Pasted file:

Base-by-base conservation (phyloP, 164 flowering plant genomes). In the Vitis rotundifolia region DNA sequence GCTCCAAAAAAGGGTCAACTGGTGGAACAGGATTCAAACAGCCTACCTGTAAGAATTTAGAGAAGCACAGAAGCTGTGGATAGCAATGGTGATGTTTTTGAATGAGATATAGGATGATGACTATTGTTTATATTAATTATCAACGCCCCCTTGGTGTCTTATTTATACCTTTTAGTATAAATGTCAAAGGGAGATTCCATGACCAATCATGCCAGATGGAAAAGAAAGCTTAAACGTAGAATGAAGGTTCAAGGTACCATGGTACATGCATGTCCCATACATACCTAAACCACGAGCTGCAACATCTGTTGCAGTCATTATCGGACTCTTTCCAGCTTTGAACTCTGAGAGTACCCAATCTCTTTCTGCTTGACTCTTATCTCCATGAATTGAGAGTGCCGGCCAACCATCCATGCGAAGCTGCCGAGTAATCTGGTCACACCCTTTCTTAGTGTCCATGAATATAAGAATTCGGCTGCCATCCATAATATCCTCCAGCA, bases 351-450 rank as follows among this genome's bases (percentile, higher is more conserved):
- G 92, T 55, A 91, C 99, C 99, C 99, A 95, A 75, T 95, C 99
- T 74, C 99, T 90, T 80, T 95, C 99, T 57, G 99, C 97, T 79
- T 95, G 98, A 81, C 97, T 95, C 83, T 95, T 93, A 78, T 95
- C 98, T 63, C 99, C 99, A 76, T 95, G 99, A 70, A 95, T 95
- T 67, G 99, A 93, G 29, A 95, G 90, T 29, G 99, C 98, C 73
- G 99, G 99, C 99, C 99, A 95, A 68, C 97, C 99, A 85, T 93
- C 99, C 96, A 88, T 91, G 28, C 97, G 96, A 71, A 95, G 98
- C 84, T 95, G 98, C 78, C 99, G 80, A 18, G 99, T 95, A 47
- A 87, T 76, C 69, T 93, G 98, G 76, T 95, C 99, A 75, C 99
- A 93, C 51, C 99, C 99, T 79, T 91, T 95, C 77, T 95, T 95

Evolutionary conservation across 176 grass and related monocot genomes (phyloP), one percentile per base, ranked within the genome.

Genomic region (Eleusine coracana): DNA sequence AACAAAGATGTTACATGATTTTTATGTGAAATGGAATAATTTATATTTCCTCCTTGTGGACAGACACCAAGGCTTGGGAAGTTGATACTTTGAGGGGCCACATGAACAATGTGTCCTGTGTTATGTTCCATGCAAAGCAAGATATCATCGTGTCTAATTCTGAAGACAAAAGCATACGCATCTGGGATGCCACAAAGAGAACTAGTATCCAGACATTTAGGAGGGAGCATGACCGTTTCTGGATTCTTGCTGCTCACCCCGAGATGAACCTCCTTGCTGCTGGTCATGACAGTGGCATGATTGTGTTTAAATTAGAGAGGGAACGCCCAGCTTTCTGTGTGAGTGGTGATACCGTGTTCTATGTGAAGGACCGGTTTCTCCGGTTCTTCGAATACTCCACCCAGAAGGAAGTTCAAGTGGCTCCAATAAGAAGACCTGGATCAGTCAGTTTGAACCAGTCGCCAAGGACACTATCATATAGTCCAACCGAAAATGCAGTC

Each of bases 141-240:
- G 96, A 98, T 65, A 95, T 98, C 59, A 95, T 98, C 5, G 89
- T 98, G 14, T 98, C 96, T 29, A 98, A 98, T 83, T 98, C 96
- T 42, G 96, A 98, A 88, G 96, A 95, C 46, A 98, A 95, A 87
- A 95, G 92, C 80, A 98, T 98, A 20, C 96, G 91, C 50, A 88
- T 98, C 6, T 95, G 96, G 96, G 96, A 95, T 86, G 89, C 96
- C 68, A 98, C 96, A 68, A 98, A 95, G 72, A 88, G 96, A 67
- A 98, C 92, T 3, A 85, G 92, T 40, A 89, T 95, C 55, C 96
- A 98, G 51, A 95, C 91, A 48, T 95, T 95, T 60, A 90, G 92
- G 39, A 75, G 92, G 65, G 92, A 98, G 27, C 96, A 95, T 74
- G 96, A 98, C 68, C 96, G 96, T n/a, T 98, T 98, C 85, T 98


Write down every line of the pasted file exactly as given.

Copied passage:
Base-by-base conservation (phyloP, 164 flowering plant genomes). In the Vitis rotundifolia region DNA sequence GCTCCAAAAAAGGGTCAACTGGTGGAACAGGATTCAAACAGCCTACCTGTAAGAATTTAGAGAAGCACAGAAGCTGTGGATAGCAATGGTGATGTTTTTGAATGAGATATAGGATGATGACTATTGTTTATATTAATTATCAACGCCCCCTTGGTGTCTTATTTATACCTTTTAGTATAAATGTCAAAGGGAGATTCCATGACCAATCATGCCAGATGGAAAAGAAAGCTTAAACGTAGAATGAAGGTTCAAGGTACCATGGTACATGCATGTCCCATACATACCTAAACCACGAGCTGCAACATCTGTTGCAGTCATTATCGGACTCTTTCCAGCTTTGAACTCTGAGAGTACCCAATCTCTTTCTGCTTGACTCTTATCTCCATGAATTGAGAGTGCCGGCCAACCATCCATGCGAAGCTGCCGAGTAATCTGGTCACACCCTTTCTTAGTGTCCATGAATATAAGAATTCGGCTGCCATCCATAATATCCTCCAGCA, bases 351-450 rank as follows among this genome's bases (percentile, higher is more conserved):
- G 92, T 55, A 91, C 99, C 99, C 99, A 95, A 75, T 95, C 99
- T 74, C 99, T 90, T 80, T 95, C 99, T 57, G 99, C 97, T 79
- T 95, G 98, A 81, C 97, T 95, C 83, T 95, T 93, A 78, T 95
- C 98, T 63, C 99, C 99, A 76, T 95, G 99, A 70, A 95, T 95
- T 67, G 99, A 93, G 29, A 95, G 90, T 29, G 99, C 98, C 73
- G 99, G 99, C 99, C 99, A 95, A 68, C 97, C 99, A 85, T 93
- C 99, C 96, A 88, T 91, G 28, C 97, G 96, A 71, A 95, G 98
- C 84, T 95, G 98, C 78, C 99, G 80, A 18, G 99, T 95, A 47
- A 87, T 76, C 69, T 93, G 98, G 76, T 95, C 99, A 75, C 99
- A 93, C 51, C 99, C 99, T 79, T 91, T 95, C 77, T 95, T 95

Evolutionary conservation across 176 grass and related monocot genomes (phyloP), one percentile per base, ranked within the genome.

Genomic region (Eleusine coracana): DNA sequence AACAAAGATGTTACATGATTTTTATGTGAAATGGAATAATTTATATTTCCTCCTTGTGGACAGACACCAAGGCTTGGGAAGTTGATACTTTGAGGGGCCACATGAACAATGTGTCCTGTGTTATGTTCCATGCAAAGCAAGATATCATCGTGTCTAATTCTGAAGACAAAAGCATACGCATCTGGGATGCCACAAAGAGAACTAGTATCCAGACATTTAGGAGGGAGCATGACCGTTTCTGGATTCTTGCTGCTCACCCCGAGATGAACCTCCTTGCTGCTGGTCATGACAGTGGCATGATTGTGTTTAAATTAGAGAGGGAACGCCCAGCTTTCTGTGTGAGTGGTGATACCGTGTTCTATGTGAAGGACCGGTTTCTCCGGTTCTTCGAATACTCCACCCAGAAGGAAGTTCAAGTGGCTCCAATAAGAAGACCTGGATCAGTCAGTTTGAACCAGTCGCCAAGGACACTATCATATAGTCCAACCGAAAATGCAGTC

Each of bases 141-240:
- G 96, A 98, T 65, A 95, T 98, C 59, A 95, T 98, C 5, G 89
- T 98, G 14, T 98, C 96, T 29, A 98, A 98, T 83, T 98, C 96
- T 42, G 96, A 98, A 88, G 96, A 95, C 46, A 98, A 95, A 87
- A 95, G 92, C 80, A 98, T 98, A 20, C 96, G 91, C 50, A 88
- T 98, C 6, T 95, G 96, G 96, G 96, A 95, T 86, G 89, C 96
- C 68, A 98, C 96, A 68, A 98, A 95, G 72, A 88, G 96, A 67
- A 98, C 92, T 3, A 85, G 92, T 40, A 89, T 95, C 55, C 96
- A 98, G 51, A 95, C 91, A 48, T 95, T 95, T 60, A 90, G 92
- G 39, A 75, G 92, G 65, G 92, A 98, G 27, C 96, A 95, T 74
- G 96, A 98, C 68, C 96, G 96, T n/a, T 98, T 98, C 85, T 98